Federal Reserve Banks as Agents of the US Government
Vernon maintains: The national debt is the liabilities of Treasury, but if we consolidate their balance sheet with The Fed, then Notes, Coins, and Reserves are also part of the national “debt”.
Indeed, consolidating those balance sheets works all sorts of wonders in the imagination of economists. But remember the riddle attributed to Lincoln. “How many legs would a dog have, if we counted his tail a leg? Four. It wouldn’t make his tail a leg to call it one.” Reserve Bank liabilities are the debt of their shareholders, and some of those liabilities are in fact US Government assets. On what legitimate basis would we consolidate their balance sheets and consider Reserve Bank debt to be part of the “national ‘debt’”?
There is one common justification worth exploring, which Bill Mitchell offers here. The Federal Reserve Banks, even if not part of the US Government, are agents of the US Government.
And so they are. As every bank is the agent of its customers. Reserve Banks print and mail USG tax refunds as USG’s fiscal agents, drawing down USG accounts as they do. They sell and service Treasury Bills as agents against USG’s accounts, even as they buy and sell T-bills as assets on their own accounts to manage the yield curve.
Similarly, banks settle our drafts and collect from those who have paid us as our agents. We use the online portals of our banks and brokerage firms to manage our assets and liabilities. But they’re our assets and liabilities, appearing on our balance sheets. Even as our agent, the bank is often our counterparty. We can’t consolidate our balance sheet with that of a bank merely because it is our agent.
A bank as agent of its customers is described in the Uniform Commercial Code:
… and in this article on the web site of the Federal Reserve Bank of Atlanta.
An agent is not the principal’s subject. Indeed, every agent is itself a principal, within its own realm and upon its own balance sheet. Principal and agent have a contractual relationship. Amazon deals with publishers and distributors on the agency model, and we know they’d best read the contract carefully to understand who absorbs the risks of the sale and where the balance of power resides.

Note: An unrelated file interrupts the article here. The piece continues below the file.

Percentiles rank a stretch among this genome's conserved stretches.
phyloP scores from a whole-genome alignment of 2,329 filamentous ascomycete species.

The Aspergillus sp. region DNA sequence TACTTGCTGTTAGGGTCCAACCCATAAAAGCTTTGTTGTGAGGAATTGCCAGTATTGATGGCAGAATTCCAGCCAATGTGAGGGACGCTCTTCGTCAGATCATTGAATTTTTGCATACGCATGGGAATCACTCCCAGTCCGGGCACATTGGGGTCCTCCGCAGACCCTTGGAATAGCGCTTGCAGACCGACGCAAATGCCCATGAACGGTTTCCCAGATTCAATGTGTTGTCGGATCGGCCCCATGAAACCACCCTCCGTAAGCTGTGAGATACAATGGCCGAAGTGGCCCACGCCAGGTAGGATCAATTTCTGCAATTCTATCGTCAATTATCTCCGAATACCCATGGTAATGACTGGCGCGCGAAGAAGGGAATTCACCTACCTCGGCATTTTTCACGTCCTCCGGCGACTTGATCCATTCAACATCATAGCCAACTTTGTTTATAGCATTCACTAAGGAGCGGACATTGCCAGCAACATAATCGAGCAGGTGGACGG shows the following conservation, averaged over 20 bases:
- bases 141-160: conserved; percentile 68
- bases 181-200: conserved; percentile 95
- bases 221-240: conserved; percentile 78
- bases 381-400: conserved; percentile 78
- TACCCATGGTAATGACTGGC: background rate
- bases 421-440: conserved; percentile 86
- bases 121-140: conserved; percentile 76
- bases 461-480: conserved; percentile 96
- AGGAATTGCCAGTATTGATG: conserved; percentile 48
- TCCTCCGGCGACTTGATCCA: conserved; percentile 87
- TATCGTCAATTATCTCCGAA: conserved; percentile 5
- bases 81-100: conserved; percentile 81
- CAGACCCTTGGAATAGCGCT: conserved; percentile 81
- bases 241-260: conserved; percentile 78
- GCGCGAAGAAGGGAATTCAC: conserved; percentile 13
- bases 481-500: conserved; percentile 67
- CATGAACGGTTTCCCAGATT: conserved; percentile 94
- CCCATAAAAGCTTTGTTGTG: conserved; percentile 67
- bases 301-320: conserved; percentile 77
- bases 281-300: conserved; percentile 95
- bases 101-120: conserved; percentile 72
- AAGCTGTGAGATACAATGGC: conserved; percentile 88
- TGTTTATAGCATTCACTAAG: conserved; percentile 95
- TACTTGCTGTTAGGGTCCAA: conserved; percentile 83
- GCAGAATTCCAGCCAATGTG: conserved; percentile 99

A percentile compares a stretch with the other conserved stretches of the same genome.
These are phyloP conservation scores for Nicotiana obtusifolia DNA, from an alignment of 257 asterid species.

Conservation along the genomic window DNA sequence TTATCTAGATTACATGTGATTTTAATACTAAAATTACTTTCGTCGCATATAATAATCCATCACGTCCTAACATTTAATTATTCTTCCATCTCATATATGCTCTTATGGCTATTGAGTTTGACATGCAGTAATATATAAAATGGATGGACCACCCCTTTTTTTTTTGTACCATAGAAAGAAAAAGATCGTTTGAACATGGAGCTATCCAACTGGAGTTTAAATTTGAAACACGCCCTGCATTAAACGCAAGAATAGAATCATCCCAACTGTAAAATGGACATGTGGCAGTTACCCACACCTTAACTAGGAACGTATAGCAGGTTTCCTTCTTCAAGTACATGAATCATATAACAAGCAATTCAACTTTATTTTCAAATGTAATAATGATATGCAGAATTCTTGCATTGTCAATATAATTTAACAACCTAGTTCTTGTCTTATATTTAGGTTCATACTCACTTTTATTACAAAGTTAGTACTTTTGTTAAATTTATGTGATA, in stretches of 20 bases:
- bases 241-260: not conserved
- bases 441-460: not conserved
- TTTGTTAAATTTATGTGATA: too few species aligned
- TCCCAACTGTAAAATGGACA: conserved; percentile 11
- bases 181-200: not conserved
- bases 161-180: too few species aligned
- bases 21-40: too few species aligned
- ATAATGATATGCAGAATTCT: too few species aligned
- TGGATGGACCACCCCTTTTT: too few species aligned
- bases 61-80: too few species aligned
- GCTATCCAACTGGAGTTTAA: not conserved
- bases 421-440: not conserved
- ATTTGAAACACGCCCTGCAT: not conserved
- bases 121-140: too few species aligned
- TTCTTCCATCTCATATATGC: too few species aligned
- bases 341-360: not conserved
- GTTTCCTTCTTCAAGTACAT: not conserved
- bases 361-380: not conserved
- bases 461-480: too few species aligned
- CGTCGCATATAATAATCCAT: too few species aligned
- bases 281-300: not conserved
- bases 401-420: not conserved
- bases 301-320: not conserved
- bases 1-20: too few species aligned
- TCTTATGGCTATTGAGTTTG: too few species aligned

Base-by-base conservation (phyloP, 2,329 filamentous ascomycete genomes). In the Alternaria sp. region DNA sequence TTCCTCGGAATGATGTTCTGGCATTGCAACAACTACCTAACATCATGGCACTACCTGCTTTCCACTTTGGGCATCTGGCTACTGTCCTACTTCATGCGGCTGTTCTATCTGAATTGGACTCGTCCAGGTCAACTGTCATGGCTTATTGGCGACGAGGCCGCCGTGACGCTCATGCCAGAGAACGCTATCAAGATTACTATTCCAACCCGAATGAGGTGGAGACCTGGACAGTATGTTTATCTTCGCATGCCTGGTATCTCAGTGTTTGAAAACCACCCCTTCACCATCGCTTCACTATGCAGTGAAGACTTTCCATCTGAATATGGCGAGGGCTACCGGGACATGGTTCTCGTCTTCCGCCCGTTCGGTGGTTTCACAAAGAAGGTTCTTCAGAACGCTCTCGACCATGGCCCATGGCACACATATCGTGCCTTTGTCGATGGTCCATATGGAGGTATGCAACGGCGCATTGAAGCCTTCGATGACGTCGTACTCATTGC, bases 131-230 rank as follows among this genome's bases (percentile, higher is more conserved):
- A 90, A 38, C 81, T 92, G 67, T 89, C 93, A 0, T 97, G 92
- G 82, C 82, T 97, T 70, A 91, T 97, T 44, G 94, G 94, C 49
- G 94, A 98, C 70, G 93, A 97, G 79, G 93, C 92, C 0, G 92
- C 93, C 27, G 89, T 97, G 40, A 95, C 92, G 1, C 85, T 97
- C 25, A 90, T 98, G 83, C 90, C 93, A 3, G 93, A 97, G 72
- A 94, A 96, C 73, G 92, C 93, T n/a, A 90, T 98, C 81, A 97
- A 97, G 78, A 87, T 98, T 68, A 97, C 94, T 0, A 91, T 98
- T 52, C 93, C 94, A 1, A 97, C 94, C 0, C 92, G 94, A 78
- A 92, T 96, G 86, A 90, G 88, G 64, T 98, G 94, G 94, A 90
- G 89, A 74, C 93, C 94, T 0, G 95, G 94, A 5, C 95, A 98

For a vivid example of the agency in commerce, consider the options at your supermarket’s service desk. At the larger markets in my area, one can pay utility bills, procure postage stamps and bus tickets, effect Western Union money transfers, purchase lottery tickets, register no-contract cell phones for activation, and obtain and activate an E-ZPass and dozens of brands of gift card.
These liabilities, assigned via an agent, reside on the books of their issuers. The customer does have some recourse with the agent for nonperformance; but were we to consolidate the books of principal and agent, we’d see the bus ticket as the liability of the supermarket, or Western Union on the hook for the supermarket’s paper towel bill.
As it happens, quite a few commercial banks are agents of the US Government, as well as of their other customers. The IRS manual shows that our tax payments are processed by private banks, determined by where we send the check.
A document on the US Navy’s site shows that Citibank (h/t Kyle J) issues the purchase cards that enable USG officials to obtain supplies and procure services to a threshold of $2000-$3000 without requiring the vendor to await a settlement draft from the Treasury General Account.
And of course those Depositaries through which US Government agencies process their daily receipts are Financial Agents of the Federal Government, and are so described in Title 31 of the Electronic Code of Federal Regulations.
So I hope we can agree that the Reserve Banks’ responsibilities as agents of the US Government provide no justification for consolidating their books with those of the US Government. I challenge this site’s readers to identify any other justification.